Waste Management first contended that dismissal of the driver with prejudice should have resulted in dismissal of Waste Management under res judicata principles. The Court of Appeals held that Waste Management had waived this issue because it never argued this was the case at the time the dismissal with prejudice was agreed upon or before the jury returned its verdict. Nevertheless, the Court addressed the merits of this question of law because the necessary facts were in the record. The Court concluded that, while it may not be vicariously liable in agency after dismissal of the agent driver, it was still liable under the Owner's Liability Act, MCL ' 257.401, because agency principles do not apply there.

Waste Management next argued that the high-low agreement should have been disclosed to the jury. Again, the Court of Appeals found Waste Management waived this issue by not objecting to the motion not to reveal it, but nonetheless addressed the merits of the argument, given this was an issue of law and the relevant facts were in the record. The Court first rejected the argument that the high-low agreement was a Mary Carter agreement because (a) it did not create a perverse incentive for the Healthlink to help the plaintiffs case, and (b) it was not kept secret from the parties and the court. The Court then concluded that while the agreement was similar to the ones required to be disclosed to the jury in Hashem v. Les Standford Oldsmobile, 266 Mich. App. 61, 80, 697 N.W.2d 558 (2005), that case did not generally mandate disclosure of such agreements and disclosure was not required in this case. Again, the agreement did not change Healthlink's initial position, which was always to focus as much blame on Waste Management to obtain a favorable apportionment. It also left Healthlink a significant financial interest ($100,000) in keeping the plaintiff's damages as low as possible.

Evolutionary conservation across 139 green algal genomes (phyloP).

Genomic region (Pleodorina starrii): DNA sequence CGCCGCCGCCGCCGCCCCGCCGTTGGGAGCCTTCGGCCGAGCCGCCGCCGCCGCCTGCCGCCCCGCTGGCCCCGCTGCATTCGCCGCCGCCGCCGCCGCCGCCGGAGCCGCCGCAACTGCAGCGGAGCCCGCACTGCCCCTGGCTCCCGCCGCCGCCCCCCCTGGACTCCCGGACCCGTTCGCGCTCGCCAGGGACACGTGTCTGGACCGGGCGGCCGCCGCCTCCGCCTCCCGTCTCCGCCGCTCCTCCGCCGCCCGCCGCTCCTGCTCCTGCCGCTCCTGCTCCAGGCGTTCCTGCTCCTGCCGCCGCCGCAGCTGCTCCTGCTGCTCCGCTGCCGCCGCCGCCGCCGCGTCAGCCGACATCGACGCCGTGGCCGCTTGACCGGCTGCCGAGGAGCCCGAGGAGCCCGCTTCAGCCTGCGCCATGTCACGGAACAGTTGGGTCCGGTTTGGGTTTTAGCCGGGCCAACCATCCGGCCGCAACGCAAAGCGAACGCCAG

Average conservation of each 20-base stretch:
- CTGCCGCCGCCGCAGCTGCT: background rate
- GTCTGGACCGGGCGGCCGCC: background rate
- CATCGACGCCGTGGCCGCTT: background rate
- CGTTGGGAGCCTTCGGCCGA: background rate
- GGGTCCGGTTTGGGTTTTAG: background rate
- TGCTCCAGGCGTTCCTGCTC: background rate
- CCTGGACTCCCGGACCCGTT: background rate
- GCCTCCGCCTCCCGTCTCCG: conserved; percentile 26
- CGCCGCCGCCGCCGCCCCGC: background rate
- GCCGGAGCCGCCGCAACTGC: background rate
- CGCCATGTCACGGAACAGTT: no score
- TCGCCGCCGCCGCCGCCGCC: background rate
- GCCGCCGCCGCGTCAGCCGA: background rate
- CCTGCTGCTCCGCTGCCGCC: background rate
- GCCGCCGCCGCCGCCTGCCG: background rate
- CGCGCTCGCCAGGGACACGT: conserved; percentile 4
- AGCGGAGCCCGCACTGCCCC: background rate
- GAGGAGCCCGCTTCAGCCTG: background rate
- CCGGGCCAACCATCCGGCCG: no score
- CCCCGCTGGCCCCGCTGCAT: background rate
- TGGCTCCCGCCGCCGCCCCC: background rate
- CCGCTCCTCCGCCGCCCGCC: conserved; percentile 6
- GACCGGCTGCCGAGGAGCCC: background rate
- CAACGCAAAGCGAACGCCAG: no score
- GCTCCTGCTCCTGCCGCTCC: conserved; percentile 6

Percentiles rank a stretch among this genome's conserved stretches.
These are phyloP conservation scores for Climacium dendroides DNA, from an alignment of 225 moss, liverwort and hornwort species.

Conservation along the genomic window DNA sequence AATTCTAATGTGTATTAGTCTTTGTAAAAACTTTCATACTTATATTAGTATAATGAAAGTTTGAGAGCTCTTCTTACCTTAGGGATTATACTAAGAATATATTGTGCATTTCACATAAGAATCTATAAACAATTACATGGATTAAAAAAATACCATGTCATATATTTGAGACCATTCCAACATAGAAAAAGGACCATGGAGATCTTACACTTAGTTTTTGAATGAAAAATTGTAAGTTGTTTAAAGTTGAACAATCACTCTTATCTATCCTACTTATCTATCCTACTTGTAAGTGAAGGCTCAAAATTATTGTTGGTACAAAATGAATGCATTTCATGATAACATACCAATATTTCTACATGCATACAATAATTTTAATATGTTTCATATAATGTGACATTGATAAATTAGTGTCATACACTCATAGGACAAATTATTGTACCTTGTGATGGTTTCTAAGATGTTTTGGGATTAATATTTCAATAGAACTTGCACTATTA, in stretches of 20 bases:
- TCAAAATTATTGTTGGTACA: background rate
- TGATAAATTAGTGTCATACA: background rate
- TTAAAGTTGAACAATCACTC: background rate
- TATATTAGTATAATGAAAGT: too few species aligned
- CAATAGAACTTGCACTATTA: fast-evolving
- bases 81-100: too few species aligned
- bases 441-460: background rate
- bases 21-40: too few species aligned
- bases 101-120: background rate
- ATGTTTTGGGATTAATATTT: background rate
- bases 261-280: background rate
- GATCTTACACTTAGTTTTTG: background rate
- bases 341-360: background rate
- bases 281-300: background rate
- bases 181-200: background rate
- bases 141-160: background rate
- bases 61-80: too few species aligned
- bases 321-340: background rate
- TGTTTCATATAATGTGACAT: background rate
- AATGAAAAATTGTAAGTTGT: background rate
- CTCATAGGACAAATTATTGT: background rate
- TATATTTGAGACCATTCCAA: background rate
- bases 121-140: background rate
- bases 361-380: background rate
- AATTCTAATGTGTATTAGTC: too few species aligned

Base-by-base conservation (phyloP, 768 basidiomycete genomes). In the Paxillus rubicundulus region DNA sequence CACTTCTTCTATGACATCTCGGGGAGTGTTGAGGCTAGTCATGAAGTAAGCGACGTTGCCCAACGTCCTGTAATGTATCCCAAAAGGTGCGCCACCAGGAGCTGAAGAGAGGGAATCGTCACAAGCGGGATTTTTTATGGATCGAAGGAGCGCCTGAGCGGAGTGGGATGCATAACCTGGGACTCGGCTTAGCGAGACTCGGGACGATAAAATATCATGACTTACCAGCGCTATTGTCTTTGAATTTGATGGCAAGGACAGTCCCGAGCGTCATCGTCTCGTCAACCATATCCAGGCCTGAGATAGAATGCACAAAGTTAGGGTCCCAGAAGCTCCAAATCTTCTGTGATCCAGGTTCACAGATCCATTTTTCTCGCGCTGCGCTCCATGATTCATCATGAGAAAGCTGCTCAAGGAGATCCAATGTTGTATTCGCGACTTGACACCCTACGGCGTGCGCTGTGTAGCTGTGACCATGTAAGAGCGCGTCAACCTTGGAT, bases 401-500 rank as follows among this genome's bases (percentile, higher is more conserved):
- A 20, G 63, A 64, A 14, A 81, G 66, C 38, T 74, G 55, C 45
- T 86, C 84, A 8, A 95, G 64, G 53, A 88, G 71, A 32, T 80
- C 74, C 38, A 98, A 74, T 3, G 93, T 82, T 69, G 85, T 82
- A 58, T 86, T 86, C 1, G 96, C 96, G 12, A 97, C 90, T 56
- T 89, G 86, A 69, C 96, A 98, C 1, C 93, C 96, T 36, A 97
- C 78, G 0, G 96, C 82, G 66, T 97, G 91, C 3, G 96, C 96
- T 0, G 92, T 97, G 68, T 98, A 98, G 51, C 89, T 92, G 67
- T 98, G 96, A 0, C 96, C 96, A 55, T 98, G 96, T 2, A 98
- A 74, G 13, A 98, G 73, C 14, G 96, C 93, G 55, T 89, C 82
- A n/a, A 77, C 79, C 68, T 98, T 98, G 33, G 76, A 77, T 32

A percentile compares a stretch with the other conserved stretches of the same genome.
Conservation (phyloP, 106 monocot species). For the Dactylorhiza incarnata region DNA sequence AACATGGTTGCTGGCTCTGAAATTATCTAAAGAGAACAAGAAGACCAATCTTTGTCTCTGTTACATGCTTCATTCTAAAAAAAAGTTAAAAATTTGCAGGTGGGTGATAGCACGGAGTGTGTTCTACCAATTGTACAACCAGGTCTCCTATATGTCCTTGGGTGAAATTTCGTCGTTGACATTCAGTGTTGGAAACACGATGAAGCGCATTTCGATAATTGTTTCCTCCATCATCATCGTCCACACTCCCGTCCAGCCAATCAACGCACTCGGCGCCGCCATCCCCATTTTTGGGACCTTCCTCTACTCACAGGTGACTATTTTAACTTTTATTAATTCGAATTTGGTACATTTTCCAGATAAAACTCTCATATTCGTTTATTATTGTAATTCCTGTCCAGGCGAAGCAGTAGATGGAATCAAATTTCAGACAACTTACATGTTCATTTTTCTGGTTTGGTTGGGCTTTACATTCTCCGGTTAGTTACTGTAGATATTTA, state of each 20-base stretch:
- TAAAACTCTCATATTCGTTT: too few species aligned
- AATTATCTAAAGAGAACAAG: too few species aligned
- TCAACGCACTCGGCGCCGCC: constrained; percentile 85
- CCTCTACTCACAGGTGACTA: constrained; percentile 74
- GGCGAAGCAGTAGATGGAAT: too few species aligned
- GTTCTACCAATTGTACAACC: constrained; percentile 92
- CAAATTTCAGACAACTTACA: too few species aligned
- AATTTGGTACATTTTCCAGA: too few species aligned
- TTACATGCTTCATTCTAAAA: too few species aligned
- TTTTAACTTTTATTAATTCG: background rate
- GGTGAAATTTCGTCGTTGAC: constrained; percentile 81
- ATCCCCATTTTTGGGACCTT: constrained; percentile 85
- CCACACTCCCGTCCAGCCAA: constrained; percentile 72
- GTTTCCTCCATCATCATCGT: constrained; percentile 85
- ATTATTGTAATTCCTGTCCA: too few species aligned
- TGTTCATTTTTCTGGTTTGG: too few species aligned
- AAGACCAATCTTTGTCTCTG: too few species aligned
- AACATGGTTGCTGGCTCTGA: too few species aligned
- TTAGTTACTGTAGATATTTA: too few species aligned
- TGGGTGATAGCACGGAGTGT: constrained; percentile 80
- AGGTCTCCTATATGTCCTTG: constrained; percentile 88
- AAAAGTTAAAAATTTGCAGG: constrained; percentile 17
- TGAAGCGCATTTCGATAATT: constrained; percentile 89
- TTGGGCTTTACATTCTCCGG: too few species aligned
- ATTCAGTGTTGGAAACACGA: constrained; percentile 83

Waste Management also contended there was no evidence of conscious pain and suffering and that Dr. Spitz's opinion that Freed "could have" had those experiences should have been excluded. The Court again disagreed, holding that the fact witnesses who interacted with and observed Freed in those four hours before death, in combination with the expert testimony of Dr. Spitz, were sufficient to support such a finding.

Waste Management also contended that the trial court should have instructed the jury on the "sudden emergency doctrine," which applies when a traffic rule is violated as a result of an emergency, such that the emergency is said to cause the accident, not the negligence of the driver in violating the traffic rule. Here, the Court found that the garbage truck's excessive speed, which was alleged to cause the accident, was not precipitated by the emergency but rather preceded the ambulance running the stop sign. The doctrine did not apply.

Finally, the Court rejected Waste Management's argument that it was prejudiced when the accident-reconstruction expert's testified in a way that fixed fault and identified who was negligent. The Court pointed out, first of all, that MRE 704 permits expert-opinion testimony on the ultimate issue at trial, here, negligence. Secondly, the Court ruled there was no prejudice, because the only statement as to negligence—that excessive speeding is negligent and that Whitty was negligent because he was speeding—is "so undeniably true that the jury did not need the expert's testimony to reach that conclusion."